Liberia: Forestry Development Authority and Partners engage Lawmakers on the Passage of the Amended Wildlife Law
MONROVIA – The Forestry Development Authority (FDA) and its partners, over the weekend, conducted a one-day legislative retreat for members of the National Legislature to discuss draft amendments and Restatement being proposed to the 2016 National Wildlife Conservation and Protected Area Management Law of Liberia. The Bill seeks to improve the legal framework governing wildlife management, protection, and utilization.
The retreat was held at the Farmington Hotel on June 18, 2022, with members of the House’s Committee on Forestry Agriculture and Fisheries, Committee on Environment, Natural Resources and Mining, the committee on Judiciary, and the committee on Executive. Invited to the meeting were also members of the Senate Committee on Agriculture and Forestry, the Committee on Environment, Mines and Energy, the Committee on Judiciary, and the Committee on Public Corporation. In total, 12 members of the Upper and Lower Houses attended the event. Also in attendance was the Managing Director of the Forestry Development Authority, Executive Director of the Environmental Protection Agency, the Chairman of the Liberia Land Authority and the Deputy Director for Technical Services of the National Fishery and Aquaculture Authority (NaFAA).
In 2020, the FDA commenced the process for amending and restating the current wildlife law to ensure compliance and conformity with the United Nations Convention on International Trade in Endangered Species (CITES). After over two years of researching, redrafting and consultation with stakeholders, the Amended Wildlife Law was forwarded to the Office of the President. The proposed Bill is divided into three parts. The first is a general provision section of the Bill. The second part of the Bill addresses Wildlife Conservation and Protected Area Management in an integrated way by considering national interest while integrating the principles of international conventions to which Liberia has acceded. The final part of the Bill addresses international trade in wild fauna and flora using the safeguards under CITES. It is important to note that Liberia became a party to the CITES Convention, a global agreement among governments to regulate or ban international trade in species under threat, on March 11, 1981.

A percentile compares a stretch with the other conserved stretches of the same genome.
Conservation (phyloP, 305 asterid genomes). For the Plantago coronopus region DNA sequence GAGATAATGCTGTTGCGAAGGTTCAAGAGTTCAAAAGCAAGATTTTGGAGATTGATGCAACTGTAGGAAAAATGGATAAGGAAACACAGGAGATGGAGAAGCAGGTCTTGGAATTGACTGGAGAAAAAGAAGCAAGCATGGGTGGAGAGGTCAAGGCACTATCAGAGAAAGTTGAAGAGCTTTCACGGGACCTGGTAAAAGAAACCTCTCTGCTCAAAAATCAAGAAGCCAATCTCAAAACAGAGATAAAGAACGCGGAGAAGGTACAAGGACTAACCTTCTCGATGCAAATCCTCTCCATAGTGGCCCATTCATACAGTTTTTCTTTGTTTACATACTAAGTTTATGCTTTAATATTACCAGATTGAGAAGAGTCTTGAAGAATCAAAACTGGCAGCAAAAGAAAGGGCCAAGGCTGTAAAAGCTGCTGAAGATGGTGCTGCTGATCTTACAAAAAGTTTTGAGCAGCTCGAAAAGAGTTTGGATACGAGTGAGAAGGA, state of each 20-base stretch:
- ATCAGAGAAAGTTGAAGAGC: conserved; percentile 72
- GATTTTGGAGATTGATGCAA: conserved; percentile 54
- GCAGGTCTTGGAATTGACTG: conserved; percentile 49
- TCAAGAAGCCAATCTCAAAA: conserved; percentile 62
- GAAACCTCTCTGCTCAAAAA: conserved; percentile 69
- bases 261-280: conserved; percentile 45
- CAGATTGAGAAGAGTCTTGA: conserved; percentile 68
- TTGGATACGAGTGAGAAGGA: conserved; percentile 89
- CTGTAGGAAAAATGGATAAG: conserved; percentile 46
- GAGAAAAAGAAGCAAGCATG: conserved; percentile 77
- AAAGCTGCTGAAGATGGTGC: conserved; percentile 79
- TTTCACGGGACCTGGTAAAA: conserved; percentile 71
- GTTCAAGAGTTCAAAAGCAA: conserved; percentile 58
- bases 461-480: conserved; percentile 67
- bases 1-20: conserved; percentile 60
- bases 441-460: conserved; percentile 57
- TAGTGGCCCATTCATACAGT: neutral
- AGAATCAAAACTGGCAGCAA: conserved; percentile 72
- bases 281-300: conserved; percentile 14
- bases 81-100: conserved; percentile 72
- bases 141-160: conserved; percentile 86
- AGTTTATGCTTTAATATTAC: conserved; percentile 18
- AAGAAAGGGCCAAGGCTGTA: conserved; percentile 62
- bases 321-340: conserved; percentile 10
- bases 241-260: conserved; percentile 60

The retreat was one of the many steps intended to provide background information to lawmakers on the scientific, economic and social significance of Liberia’s rich biodiversity and wildlife along with the unprovoked threats these critically threatened and endangered species face. More so, the retreat offered an opportunity for direct engagement between FDA, its international partners, and lawmakers. This allowed for a constructive dialogue regarding the proposed changes in the new law and the implication on Liberia’s political and social-cultural systems. As anticipated, lawmakers raised issues regarding alternative livelihoods for forest-dependent people in anticipation of the national quest to conserve biodiversity. In response, the Managing Director of FDA, Hon. C. Mike Doryen noted that the law does not prohibit utilization of forest resources, but is intended to ensure sustainable management and utilization of these resources. He continued that species which are endangered and threatened due to over-harvesting, or their general rarity in terms of population and distribution needs to be protected by the government, as a form of intergenerational justice. He concluded that the harvesting of species that are not threatened, rare, or endangered and form a critical component of the nutritional tradition of Liberians needs to be regulated and will not be prohibited.
The engagement was funded by USAID through its Conservation Works Activity (CWA) project, which is five-years funding from the United States Government to support conservation efforts in Liberia. The project, valued at 19.5 million United States Dollars is being implemented through a consortium headed by Ecohealth Alliance with partners including Fauna & Flora International (FFI), Liberia Chimpanzee Rescue, and Protection (LCRP), Partners in Development (PaDEV), and Solimar International.